Billy Club Law and Legal Definition

In New York possession of a billy makes a person guilty of criminal possession of a weapon in the fourth degree. The term billy is not defined by Penal law. However case law state that “a billy is a heavy wooden stick with a handle grip which, from its appearance, is designed to be used to strike an individual and not for other lawful purposes”[ People v. Talbert, 107 A.D.2d 842, 844 (N.Y. App. Div. 3d Dep't 1985)]

According to Penal Law, § 265.01 certain objects such as firearms, electronic dart guns, gravity and switchblade knives, billies, blackjacks and metal knuckles are clearly used unlawfully as weapons and can seldom be used for any legitimate purpose. Mere possession of these items is per se unlawful (Penal Law, § 265.01, subd [1]). Even though other objects such as knives or razors are often used unlawfully as weapons, they also have legitimate functions. Therefore possession of these objects "or any other dangerous or deadly instrument or weapon" is unlawful only if there is an intent to use the object unlawfully against another (Penal Law, § 265.01, subd [2]).

In People v. Talbert, 107 A.D.2d 842, 844 (N.Y. App. Div. 3d Dep't 1985) the court reasoned that Billy even though means a policeman's nightstick or billy club it can also be many other everyday objects, such as wooden sticks and tool handles, which in general terms, look like a billy and, in criminal hands it can serve the purpose of a billy. It is clear from the statutory scheme that the Legislature did not intend to make mere possession of such objects per se unlawful. Therefore based on the manner in which the statute is set forth, the term "billy" must be strictly interpreted to mean a heavy wooden stick with a handle grip which, from its appearance, is designed to be used to strike an individual and not for other lawful purposes. An object which can be used as a billy but which does not fit the strict definition may still be a prohibited weapon under subdivision (2) of section 265.01 of the Penal Law if there exists the requisite intent to use the object unlawfully against another. In Talbert the object in question was a broom handle, 24 to 30 inches in length, with tape wrapped around each end. The court held that the fact that the term "billy" must be strictly construed does not mean that only a commercially manufactured nightstick fits the definition. A homemade object, even one fashioned from as innocent an item as a broom, can be a "billy".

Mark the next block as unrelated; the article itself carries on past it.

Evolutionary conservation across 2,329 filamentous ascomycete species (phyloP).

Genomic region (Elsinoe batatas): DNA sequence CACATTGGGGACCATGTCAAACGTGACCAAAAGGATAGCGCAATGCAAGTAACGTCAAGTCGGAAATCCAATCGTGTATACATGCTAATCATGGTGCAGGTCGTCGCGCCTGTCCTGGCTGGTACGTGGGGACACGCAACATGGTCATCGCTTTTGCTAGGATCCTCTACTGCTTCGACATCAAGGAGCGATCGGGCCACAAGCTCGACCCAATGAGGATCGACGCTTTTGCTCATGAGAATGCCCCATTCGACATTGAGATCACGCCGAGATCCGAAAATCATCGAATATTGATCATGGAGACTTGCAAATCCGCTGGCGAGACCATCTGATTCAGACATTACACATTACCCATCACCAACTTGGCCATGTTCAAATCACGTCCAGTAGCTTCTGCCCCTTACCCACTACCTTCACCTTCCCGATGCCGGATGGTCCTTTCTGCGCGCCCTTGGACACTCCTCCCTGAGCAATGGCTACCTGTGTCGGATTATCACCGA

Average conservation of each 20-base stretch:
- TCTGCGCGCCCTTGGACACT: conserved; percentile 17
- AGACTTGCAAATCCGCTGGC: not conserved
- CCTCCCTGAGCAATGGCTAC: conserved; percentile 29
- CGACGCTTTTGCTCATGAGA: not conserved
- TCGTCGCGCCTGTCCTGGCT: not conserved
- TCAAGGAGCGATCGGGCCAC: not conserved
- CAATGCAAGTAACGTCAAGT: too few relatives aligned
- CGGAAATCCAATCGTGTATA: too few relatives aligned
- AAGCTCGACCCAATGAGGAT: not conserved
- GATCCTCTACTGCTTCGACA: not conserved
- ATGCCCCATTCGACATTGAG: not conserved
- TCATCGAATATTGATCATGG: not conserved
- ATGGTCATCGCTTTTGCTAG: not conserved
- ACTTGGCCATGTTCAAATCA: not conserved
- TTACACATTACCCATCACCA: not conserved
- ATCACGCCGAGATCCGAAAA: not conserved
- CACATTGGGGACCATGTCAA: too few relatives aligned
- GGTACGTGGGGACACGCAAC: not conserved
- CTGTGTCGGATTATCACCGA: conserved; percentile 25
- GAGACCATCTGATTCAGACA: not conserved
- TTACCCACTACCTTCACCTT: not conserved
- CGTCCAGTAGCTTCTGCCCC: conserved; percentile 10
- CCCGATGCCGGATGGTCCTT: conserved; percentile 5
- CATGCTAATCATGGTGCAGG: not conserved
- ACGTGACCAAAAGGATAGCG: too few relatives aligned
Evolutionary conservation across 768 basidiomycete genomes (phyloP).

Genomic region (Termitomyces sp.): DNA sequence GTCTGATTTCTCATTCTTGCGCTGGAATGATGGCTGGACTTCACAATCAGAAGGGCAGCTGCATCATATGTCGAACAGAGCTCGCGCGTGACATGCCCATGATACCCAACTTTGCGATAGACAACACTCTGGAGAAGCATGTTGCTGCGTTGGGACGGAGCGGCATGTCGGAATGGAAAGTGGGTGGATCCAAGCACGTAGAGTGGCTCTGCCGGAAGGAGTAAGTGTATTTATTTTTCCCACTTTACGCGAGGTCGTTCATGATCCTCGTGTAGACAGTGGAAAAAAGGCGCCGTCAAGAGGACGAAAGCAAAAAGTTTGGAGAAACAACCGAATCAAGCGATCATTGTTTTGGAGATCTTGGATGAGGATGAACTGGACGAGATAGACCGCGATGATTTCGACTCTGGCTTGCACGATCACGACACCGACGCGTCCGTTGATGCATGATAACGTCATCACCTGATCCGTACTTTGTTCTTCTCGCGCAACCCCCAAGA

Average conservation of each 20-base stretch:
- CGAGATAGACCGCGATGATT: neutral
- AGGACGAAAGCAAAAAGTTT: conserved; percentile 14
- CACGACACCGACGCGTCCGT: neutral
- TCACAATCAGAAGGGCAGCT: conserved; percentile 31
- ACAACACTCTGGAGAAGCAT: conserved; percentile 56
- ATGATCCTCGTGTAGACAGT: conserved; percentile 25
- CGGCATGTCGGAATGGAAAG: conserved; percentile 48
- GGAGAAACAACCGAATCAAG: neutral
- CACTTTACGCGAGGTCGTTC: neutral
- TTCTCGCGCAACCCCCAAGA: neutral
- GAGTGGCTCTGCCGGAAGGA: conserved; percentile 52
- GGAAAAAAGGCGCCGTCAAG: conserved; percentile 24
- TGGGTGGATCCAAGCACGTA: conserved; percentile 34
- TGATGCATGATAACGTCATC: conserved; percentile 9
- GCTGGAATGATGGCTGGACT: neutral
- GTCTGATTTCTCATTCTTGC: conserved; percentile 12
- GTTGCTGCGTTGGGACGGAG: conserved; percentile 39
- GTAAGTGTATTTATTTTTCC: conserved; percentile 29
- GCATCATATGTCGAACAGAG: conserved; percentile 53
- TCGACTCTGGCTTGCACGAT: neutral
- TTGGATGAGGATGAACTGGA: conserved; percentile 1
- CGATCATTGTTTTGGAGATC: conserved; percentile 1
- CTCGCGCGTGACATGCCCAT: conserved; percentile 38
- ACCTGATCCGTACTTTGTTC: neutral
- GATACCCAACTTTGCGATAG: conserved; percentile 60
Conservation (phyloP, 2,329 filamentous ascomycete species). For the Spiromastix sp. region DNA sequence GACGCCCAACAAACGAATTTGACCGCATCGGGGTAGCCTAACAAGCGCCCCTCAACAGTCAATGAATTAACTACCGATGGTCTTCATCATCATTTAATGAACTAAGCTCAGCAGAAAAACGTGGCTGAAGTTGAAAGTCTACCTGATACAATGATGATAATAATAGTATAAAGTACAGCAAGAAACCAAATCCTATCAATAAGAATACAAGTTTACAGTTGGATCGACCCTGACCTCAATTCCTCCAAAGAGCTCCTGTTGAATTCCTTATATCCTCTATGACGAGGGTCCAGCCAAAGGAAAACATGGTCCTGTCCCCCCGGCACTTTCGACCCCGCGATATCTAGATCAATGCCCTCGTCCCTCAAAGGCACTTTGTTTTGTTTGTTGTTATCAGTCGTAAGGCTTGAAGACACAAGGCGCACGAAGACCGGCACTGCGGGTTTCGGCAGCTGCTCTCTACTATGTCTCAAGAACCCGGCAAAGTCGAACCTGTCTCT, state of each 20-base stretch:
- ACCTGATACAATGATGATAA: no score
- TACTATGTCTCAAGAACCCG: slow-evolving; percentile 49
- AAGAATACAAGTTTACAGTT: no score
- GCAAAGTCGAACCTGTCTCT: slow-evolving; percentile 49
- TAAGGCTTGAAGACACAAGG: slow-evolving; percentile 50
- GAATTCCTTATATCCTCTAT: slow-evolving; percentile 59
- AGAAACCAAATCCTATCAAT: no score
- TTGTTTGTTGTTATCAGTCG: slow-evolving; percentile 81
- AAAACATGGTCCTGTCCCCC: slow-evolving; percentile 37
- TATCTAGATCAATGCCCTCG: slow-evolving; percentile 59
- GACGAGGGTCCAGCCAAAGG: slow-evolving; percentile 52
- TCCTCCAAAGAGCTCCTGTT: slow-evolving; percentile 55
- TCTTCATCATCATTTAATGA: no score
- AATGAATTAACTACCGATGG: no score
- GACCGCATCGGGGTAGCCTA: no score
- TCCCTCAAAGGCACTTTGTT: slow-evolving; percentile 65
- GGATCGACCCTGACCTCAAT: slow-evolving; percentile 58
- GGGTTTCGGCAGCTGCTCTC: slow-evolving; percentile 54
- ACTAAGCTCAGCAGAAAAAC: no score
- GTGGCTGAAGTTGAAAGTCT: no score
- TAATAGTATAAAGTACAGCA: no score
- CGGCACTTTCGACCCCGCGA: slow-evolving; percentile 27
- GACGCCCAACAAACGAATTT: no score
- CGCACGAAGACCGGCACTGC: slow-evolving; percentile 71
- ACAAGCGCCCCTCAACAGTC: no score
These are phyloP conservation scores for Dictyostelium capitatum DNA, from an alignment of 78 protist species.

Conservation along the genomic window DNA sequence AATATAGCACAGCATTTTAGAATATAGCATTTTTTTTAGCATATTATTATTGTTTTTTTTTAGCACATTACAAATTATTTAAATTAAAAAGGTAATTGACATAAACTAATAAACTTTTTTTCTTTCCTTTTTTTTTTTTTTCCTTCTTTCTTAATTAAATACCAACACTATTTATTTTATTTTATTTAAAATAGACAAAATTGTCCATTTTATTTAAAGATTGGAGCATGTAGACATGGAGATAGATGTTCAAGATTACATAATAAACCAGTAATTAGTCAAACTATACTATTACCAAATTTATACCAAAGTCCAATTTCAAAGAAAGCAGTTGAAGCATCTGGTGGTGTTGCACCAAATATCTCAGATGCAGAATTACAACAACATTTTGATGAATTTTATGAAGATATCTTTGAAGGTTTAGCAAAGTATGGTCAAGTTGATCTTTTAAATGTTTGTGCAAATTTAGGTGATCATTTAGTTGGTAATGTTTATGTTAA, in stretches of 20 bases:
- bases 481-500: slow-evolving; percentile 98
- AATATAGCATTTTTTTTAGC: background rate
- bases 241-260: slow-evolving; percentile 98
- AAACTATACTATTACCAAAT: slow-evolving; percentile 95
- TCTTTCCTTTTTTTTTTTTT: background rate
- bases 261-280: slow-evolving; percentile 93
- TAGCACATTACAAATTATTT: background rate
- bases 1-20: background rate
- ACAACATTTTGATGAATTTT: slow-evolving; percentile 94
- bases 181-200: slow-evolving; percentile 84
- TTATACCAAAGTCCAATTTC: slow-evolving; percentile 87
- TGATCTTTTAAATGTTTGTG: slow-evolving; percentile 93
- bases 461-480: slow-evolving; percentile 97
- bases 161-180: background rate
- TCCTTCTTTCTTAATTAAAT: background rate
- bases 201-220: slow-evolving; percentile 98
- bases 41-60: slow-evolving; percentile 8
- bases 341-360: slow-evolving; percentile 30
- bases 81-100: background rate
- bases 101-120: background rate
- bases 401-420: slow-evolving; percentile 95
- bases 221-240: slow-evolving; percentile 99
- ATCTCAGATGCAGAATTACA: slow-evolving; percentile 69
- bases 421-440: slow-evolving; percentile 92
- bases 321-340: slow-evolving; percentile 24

In People v. Schoonmaker, 40 A.D.2d 1066, 1066-1067 (N.Y. App. Div. 3d Dep't 1972) court held that a “policemen’s club" fits any standard definition of the term "billy."

NY CLS Penal § 265.01 reads as follows:

§ 265.01. Criminal possession of a weapon in the fourth degree

A person is guilty of criminal possession of a weapon in the fourth degree when:

(1) He or she possesses any firearm, electronic dart gun, electronic stun gun, gravity knife, switchblade knife, pilum ballistic knife, metal knuckle knife, cane sword, billy, blackjack, bludgeon, plastic knuckles, metal knuckles, chuka stick, sand bag, sandclub, wrist-brace type slingshot or slungshot, shirken or "Kung Fu star"; or

(2) He possesses any dagger, dangerous knife, dirk, razor, stiletto, imitation pistol, or any other dangerous or deadly instrument or weapon with intent to use the same unlawfully against another; or

(3) He or she knowingly has in his or her possession a rifle, shotgun or firearm in or upon a building or grounds, used for educational purposes, of any school, college or university, except the forestry lands, wherever located, owned and maintained by the State University of New York college of environmental science and forestry, or upon a school bus as defined in section one hundred forty-two of the vehicle and traffic law, without the written authorization of such educational institution; or

(4) He possesses a rifle or shotgun and has been convicted of a felony or serious offense; or

(5) He possesses any dangerous or deadly weapon and is not a citizen of the United States; or

(6) He is a person who has been certified not suitable to possess a rifle or shotgun, as defined in subdivision sixteen of section 265.00, and refuses to yield possession of such rifle or shotgun upon the demand of a police officer. Whenever a person is certified not suitable to possess a rifle or shotgun, a member of the police department to which such certification is made, or of the state police, shall forthwith seize any rifle or shotgun possessed by such person. A rifle or shotgun seized as herein provided shall not be destroyed, but shall be delivered to the headquarters of such police department, or state police, and there retained until the aforesaid certificate has been rescinded by the director or physician in charge, or other disposition of such rifle or shotgun has been ordered or authorized by a court of competent jurisdiction.

(7) He knowingly possesses a bullet containing an explosive substance designed to detonate upon impact.

(8) He possesses any armor piercing ammunition with intent to use the same unlawfully against another.

Criminal possession of a weapon in the fourth degree is a class A misdemeanor.